sister margaret schmidt

September 22, 1921-April 21, 2014

She lived in great simplicity, a loving, prayerful woman.

Sister Margaret Schmidt spent her energy being helpful. Friends describe her as “always there to talk when you needed someone…kind, compassionate…a loyal friend…a lovely person.” S. Mary McGlone remembers, “She was exceptionally attentive to …anyone’s needs….not tangled up in anyone’s affairs, just there as a helpful, prayerful woman.”

Perhaps something of her gift of being quietly aware of what needed to be done and doing it without much fuss was learned growing up in her family. She was born in St. Louis on September 22, 1921, the seventh of eight children born to Fredrick and Mary Catherine (Becker) Schmidt. Her parents named her Hedwig.

Her mother died when Hedwig was 16, in her junior year at Sts. Peter and Paul High School. Lack of funds closed the school at the year’s end. After graduating from St. Alphonsus (Rock), she worked in a dime store and did babysitting until she was hired as a secretary at a coffee company. That company was sold to Thomas Hawken Coffee Brokerage. Hedwig continued working there, learning how to roast the coffee and to be a coffee-tester. Twice a month she earned $17.50 plus two pounds of Eagle Fresh ground coffee.

Hedwig was dating a young man who asked her to marry him. Because she had some thoughts of religious life, she faced a hard decision. Her father was seriously ill at this time and died in March of 1942. Hedwig spent several months trying to decide what to do. She made up her mind to enter two weeks before her entrance date, September 15, 1942.

On March 19, 1943, she received the habit and the name S. Margaret Antone. Her bachelor’s degree in education was from Fontbonne College (1959); her master’s degree in elementary education administration from the University of Notre Dame (1968).

In 1945 S. Margaret began ministering in Kansas City, Mo., briefly teaching primary/intermediate students at Holy Rosary and then at the Cathedral of the Immaculate Conception. She returned to St. Louis in 1953 to teach at St. Mary Magdalen until 1957. Next she moved to St. Louis Grade School in Englewood, Colo., then to St. Michael in Marquette, Mich., to teach intermediate grades.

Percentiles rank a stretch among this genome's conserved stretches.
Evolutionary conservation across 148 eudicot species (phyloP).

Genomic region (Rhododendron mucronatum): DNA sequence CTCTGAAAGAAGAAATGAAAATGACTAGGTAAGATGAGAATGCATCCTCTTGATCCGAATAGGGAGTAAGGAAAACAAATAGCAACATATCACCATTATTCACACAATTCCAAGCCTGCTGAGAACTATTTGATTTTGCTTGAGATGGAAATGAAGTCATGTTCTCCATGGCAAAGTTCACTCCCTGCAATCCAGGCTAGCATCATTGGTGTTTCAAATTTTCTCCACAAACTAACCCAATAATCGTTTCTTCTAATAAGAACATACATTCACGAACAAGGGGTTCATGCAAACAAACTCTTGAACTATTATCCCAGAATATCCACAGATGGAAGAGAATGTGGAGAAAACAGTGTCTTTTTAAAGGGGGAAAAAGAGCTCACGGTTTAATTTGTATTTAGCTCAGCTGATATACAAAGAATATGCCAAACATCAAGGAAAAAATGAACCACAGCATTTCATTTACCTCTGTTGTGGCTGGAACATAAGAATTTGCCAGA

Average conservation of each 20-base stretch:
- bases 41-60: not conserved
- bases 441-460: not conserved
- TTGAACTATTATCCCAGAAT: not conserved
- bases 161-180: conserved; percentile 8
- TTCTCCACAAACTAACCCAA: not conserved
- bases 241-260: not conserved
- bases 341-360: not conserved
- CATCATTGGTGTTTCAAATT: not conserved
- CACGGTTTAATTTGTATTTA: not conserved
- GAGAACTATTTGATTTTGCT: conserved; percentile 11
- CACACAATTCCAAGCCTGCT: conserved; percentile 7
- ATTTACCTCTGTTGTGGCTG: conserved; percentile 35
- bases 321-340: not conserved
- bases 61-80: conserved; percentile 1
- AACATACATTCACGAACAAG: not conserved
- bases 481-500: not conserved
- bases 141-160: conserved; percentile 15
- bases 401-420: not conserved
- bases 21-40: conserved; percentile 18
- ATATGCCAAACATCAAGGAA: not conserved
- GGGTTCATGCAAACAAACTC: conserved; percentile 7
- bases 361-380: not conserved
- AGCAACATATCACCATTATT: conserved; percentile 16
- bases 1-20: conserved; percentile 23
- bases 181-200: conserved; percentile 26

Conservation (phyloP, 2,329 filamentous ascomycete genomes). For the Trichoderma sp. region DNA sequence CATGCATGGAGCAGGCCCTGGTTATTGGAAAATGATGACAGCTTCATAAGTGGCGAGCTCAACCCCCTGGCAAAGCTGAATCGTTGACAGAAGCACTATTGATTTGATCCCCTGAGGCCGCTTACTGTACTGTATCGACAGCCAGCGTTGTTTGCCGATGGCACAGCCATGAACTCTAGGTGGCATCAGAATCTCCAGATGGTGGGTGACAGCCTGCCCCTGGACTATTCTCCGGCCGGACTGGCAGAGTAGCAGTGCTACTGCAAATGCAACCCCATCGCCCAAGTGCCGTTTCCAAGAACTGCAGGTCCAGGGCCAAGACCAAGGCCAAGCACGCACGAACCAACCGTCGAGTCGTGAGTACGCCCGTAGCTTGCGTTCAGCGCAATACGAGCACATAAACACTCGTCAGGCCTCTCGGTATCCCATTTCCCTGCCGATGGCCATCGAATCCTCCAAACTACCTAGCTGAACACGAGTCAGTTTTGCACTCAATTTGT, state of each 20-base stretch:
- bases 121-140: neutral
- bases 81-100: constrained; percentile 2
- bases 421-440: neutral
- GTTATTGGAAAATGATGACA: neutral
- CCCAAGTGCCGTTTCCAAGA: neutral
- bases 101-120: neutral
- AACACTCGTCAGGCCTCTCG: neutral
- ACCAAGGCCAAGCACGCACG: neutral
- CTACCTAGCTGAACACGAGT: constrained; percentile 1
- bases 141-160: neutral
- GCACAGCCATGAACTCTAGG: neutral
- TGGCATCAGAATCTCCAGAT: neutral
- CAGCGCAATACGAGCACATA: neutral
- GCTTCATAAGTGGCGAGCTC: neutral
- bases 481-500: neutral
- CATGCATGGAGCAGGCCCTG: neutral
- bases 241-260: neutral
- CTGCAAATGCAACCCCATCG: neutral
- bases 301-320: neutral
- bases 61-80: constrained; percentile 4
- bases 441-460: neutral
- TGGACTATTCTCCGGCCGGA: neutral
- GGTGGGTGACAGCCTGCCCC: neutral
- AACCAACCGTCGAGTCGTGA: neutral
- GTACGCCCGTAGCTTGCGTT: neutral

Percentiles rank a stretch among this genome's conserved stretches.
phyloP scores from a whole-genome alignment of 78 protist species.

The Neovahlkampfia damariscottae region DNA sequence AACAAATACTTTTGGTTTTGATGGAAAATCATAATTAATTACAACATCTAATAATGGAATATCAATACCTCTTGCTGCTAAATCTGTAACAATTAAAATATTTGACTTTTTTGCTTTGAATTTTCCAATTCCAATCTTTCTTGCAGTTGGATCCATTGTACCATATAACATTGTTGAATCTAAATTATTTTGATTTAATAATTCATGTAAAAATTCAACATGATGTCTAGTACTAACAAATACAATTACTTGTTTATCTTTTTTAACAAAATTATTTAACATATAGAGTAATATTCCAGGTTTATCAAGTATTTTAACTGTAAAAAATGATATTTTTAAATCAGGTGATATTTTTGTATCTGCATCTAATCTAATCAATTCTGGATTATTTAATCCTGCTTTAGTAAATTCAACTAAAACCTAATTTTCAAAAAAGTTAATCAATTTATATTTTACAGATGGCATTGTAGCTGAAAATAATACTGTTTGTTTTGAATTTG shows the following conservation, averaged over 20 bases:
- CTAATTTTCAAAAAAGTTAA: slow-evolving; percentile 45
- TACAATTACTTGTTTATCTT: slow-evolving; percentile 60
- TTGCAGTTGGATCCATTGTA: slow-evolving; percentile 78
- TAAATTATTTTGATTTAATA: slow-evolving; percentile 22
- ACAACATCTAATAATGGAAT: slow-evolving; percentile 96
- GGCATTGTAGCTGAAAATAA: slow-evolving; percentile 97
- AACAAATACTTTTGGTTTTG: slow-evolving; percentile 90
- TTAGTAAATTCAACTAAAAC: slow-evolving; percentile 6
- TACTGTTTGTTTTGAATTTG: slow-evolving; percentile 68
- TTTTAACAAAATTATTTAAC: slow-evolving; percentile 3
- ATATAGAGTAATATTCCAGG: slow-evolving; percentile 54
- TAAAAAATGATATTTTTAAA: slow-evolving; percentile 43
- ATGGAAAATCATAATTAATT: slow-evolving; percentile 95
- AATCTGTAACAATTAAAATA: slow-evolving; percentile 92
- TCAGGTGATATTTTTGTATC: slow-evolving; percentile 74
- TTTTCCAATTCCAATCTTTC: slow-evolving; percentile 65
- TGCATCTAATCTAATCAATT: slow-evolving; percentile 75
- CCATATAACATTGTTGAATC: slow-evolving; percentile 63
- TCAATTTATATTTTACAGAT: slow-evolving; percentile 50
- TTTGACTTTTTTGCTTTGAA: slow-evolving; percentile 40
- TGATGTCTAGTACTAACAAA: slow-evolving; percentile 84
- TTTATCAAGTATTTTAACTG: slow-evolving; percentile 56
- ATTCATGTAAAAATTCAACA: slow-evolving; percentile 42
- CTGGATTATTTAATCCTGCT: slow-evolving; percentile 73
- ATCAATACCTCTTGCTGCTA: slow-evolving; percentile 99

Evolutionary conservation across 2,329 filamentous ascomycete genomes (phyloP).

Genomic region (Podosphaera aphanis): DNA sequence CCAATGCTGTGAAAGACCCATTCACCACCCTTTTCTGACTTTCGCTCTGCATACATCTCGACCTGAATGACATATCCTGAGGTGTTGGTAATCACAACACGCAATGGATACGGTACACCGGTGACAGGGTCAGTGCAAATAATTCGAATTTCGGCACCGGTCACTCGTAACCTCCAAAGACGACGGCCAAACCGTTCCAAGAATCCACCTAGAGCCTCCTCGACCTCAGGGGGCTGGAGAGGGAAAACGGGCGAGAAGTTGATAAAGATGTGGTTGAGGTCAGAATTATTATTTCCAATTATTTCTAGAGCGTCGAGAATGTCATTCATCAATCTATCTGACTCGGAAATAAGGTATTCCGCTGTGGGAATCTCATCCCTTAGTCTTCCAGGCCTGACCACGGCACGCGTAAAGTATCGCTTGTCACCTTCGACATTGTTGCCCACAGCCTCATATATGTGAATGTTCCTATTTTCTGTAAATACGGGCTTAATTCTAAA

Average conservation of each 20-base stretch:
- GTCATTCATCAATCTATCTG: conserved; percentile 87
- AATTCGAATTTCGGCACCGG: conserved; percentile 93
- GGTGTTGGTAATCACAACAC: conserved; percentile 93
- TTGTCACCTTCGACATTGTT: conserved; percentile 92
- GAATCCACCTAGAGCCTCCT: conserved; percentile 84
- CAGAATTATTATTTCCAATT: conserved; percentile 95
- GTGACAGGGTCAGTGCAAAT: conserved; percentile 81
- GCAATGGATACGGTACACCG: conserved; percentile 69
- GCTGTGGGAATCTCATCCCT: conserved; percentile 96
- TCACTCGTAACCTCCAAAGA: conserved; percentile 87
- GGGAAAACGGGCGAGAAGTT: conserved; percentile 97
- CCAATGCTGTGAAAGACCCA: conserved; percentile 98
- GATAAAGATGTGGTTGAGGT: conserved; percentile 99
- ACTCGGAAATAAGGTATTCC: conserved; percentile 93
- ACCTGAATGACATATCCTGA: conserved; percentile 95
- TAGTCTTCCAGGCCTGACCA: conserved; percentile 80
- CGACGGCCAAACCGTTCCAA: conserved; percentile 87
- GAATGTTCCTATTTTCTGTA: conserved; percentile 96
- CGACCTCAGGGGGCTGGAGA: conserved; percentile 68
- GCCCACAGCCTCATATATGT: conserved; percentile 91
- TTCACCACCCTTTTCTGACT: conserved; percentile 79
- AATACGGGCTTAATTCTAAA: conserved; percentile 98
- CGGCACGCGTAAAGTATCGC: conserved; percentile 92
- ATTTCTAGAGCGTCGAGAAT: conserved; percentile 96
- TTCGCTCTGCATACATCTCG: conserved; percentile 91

S. Margaret was appointed principal, superior and upper grade teacher at Immaculate Conception, Montgomery City, Mo. (1964); followed by St. Mary Cathedral School, Peoria, Ill. (1966); and Sacred Heart, Salem, Mo., from 1967 to1969.

S. Jean Paul Selissen shares a story from Peoria. S. Margaret was in charge of the books—a chore that she was not particularly fond of when …“one day …Peoria had tornado warnings. We all dutifully went to the basement. Most of us just brought ourselves, but S. Margaret brought along the books she had just balanced and the information she did not want to lose. Can you imagine her dismay when S. Brigid Massey and I opened the cellar doors to look at the clouds’ progress?”

Returning to classroom teaching only, S. Margaret taught at St. John the Evangelist, Valdosta, Ga., (1969); Ste. Genevieve du Bois, St. Louis, Mo. (1970); and Our Lady of Lourdes, University City, Mo. (1973). Her last years of teaching were spent at Holy Cross, Champaign, Ill. teaching primary grades (1978-1980) and as a tutor until 1982.

S. Margaret became a homemaker for the St. Louis Province Office of Aging (1982). She volunteered at the St. Louis Area Agency on Aging (1986), and in 1987 became a counselor for the Consumer Credit Counseling Service. She performed various services as a staff member at the Province House (1991) and assisted with clerical work in the Health Care Claims Office (1999).

In 2005 Sister Margaret retired to Nazareth Living Center serving in prayer and witness.                                                                                                                

Helen Oates        


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